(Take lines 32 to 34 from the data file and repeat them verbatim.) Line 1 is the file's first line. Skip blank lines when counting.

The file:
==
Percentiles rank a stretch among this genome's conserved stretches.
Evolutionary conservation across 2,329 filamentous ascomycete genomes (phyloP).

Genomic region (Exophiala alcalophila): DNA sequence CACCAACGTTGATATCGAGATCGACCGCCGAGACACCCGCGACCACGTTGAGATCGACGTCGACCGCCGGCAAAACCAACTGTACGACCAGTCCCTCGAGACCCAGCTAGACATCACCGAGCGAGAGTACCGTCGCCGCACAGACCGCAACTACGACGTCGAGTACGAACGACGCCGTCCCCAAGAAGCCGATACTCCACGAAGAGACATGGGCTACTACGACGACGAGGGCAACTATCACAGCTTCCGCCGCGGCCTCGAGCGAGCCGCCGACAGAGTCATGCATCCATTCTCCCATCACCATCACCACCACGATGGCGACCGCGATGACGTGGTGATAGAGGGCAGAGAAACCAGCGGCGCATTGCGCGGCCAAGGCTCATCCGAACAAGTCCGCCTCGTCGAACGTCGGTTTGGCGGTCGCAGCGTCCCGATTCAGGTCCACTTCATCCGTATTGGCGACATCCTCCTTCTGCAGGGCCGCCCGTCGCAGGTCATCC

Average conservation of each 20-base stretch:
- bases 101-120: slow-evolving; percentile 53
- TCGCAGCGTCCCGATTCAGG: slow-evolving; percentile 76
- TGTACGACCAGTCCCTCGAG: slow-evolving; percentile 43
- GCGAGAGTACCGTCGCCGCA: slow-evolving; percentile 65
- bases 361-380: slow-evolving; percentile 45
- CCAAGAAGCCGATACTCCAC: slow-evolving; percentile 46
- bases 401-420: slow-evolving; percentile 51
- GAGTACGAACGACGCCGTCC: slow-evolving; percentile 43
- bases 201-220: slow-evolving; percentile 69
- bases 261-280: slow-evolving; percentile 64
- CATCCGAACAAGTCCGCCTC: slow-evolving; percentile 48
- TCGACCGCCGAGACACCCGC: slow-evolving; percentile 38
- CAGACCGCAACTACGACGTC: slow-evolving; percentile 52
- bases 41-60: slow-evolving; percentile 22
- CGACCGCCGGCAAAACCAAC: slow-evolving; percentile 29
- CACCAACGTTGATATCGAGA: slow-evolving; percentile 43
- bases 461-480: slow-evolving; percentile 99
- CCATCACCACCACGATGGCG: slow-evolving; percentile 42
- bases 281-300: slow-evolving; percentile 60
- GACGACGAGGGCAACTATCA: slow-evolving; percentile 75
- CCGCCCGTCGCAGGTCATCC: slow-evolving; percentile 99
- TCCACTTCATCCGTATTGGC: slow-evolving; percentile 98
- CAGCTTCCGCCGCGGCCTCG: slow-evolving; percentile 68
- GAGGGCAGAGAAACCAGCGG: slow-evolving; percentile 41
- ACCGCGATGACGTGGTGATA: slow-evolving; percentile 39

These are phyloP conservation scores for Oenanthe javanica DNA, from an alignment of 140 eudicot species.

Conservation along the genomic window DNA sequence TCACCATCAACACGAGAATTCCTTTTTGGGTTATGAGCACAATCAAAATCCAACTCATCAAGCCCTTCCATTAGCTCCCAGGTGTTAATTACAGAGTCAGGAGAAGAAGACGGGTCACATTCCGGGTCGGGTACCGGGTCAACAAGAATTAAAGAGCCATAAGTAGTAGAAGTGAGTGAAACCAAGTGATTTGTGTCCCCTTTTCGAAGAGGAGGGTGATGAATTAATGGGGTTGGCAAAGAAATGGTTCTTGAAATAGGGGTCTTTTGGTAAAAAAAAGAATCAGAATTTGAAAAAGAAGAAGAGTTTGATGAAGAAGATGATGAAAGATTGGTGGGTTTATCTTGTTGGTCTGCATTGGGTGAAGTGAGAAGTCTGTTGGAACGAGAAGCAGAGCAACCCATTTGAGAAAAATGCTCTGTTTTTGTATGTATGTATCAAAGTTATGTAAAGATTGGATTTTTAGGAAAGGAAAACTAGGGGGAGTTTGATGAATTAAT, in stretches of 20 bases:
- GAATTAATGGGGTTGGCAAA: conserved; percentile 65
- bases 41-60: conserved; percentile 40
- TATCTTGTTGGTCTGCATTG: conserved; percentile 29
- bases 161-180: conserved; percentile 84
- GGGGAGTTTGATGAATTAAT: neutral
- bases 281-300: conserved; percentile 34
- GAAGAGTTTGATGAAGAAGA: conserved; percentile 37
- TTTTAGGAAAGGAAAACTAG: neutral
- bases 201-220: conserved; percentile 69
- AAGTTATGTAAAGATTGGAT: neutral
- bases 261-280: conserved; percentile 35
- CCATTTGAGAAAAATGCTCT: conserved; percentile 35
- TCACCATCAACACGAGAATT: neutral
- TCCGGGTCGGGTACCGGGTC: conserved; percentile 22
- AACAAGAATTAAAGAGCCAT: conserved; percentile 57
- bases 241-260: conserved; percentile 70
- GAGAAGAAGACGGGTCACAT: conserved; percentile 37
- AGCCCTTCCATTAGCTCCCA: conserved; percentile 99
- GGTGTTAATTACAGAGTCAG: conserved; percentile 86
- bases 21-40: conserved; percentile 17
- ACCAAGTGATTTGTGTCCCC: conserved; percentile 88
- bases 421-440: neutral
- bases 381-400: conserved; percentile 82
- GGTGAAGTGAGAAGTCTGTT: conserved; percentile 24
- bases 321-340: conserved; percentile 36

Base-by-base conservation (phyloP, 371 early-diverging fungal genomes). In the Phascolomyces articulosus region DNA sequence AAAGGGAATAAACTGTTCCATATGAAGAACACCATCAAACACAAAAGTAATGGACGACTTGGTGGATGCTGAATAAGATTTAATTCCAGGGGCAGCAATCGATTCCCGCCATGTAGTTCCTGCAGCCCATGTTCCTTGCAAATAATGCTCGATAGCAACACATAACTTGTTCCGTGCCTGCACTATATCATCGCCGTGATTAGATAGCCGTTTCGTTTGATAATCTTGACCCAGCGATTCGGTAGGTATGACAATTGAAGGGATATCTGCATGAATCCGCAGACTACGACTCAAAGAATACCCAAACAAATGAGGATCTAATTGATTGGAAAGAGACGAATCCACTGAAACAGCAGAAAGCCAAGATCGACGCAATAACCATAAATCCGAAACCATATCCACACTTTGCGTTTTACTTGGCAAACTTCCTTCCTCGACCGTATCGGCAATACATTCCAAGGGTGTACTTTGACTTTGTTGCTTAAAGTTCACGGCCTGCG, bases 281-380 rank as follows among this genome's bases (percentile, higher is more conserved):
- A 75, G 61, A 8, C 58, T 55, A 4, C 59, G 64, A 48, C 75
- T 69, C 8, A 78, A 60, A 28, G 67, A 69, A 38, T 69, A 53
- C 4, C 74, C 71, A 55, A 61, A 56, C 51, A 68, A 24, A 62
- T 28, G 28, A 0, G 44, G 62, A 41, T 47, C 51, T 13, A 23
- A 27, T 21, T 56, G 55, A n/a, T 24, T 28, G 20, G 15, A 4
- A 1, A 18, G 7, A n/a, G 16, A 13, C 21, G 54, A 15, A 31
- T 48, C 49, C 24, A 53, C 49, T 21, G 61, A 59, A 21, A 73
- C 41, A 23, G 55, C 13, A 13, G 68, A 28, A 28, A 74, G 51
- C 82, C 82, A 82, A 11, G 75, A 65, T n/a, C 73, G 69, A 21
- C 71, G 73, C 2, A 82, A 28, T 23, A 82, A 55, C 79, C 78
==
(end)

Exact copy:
- GAATTAATGGGGTTGGCAAA: conserved; percentile 65
- bases 41-60: conserved; percentile 40
- TATCTTGTTGGTCTGCATTG: conserved; percentile 29